Xiamen: Part two of three

So it’s Monday 3rd November morning, 9.49am in Xiamen and I am currently sat in a shopping district with this view.


After getting a public bus all by myself without panicking (go me!) bright and early, on arrival it was clear that shops weren’t open yet. Luckily for me I had purchased a pork bun and caramel centred cake thing so I decided to sit on the curb (next to two guys doing the same) to have a bite to eat before seeking out a coffee shop. Whilst doing this I noticed a few more disapproving stares from locals than usual… Why are they looking at me? Is it frowned upon for a female to be sat on the floor? Am I really in a non-touristy area where westerners are not seen? Or could it be the gravy running down my chin and on my jeans as I was eating my pork bun. Darn it!!!! This isn’t a very good start to the day.

Anywho, I’m sat here now ready for some blogging and reflecting on my weekend here in Xiamen….

On the Friday Kerrie took me to the mall to find clothes – it’s getting hotter and I seriously need some vest tops for South East Asia. Annoyingly for me, I’m no size 8 so its hard to find lose fitting travel clothes and here (as everyone is teeny tiny) even though it’s roasting they only sell jumpers and long sleeved tops. Luckily Kerrie and I are the same dress size so it’s just like uni again being able to borrow her clothes! After an unsuccessful shopping trip Kerrie had an afternoon of lessons so I just chilled in a coffee shop to read and Skype Jake.

On this day it was also Halloween and we had bought tickets to an outdoors event that evening, but knowing that China doesn’t celebrate this I had no idea what to expect, how many people would be going and would people would get dressed up? Before this point, other than Kerrie and her friends I hadn’t seen a single other westerner. But suprisingly the party was very cool and very busy (like a rave but a bit more toned down) I think the venue was a college yard. As we wondered around there were stalls go get henna and your face painted, you could play angry birds with a giant catapult or buy drinks and food. Also in one room there was a band playing ‘Ghost town’, ironically written about Coventry where Kerrie and I met! It was a nice night – not too crazy and I was able to speak to more people and see all the cool costume efforts. We ended the night eating bbq street food – which definitely beats your standard kebab in the UK!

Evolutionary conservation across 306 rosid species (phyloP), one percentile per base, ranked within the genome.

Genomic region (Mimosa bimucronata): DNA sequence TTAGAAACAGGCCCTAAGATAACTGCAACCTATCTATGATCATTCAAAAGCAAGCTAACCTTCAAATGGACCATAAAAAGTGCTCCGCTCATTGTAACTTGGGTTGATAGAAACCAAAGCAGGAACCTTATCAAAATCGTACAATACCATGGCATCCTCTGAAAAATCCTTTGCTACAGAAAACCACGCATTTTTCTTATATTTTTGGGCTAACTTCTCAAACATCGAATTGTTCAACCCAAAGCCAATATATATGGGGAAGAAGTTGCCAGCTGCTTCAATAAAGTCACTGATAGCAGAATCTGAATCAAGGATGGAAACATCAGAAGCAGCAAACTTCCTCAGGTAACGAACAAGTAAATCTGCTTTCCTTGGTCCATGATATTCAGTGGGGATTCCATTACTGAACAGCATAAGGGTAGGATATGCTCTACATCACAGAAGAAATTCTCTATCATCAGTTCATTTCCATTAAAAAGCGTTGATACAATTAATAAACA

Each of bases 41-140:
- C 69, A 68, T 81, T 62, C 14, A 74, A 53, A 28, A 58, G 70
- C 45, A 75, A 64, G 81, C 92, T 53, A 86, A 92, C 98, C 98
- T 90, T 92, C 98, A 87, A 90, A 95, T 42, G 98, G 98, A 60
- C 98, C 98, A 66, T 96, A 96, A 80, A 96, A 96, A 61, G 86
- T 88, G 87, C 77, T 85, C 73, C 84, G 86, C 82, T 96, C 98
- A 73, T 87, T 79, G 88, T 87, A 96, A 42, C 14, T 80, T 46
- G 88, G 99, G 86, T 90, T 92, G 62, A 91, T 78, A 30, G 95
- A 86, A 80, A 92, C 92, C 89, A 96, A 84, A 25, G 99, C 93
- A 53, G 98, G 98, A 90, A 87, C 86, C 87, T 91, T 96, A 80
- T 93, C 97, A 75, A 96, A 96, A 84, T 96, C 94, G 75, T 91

Doll and Cat
Two broke girls
‘Foreigner’ and Doll

The following day we headed towards the temples on the other…

Hang on a second.

As I write this a mother has just plonked her baby beside me to wee ON the bench I’m sat on. There is now a puddle that’s moving towards me. Nice! I’m glad I got to witness this – this happens a lot, children just wee everywhere.  I’m just lucky it wasn’t on me because this often also happens and it seems to be no big deal.

Anyways, we headed to the temples on the other side of the city. Walking up to it I thought it’s just going to be another pretty temple. I’ve seen quite a lot of these now but as we wondered through you could start climbing up a mountain. We didn’t go very far up but it was different from what I’d seen previously and one of the best to explore because there were a few different routes up and a few suprising little finds a long the way.





Following this we went to Xiamen University to have a look around. Apparently its has the most beautiful campus in China. Sadly I didn’t take many pictures (it was boiling hot!!) but the campus had a bit of a New York feel in regards to buildings and Halls, and in the centre was a lake. We wondered over to a tunnel which contained graffiti the students had done and it was truly incredible as there was so many different works of art as the tunnel went on for a loooong time.



For dinner that night we had something totally new… it was fish cooked in a chilli oil soup – tasted similar to the hot pot I had in Chengdu but I really enjoyed this.


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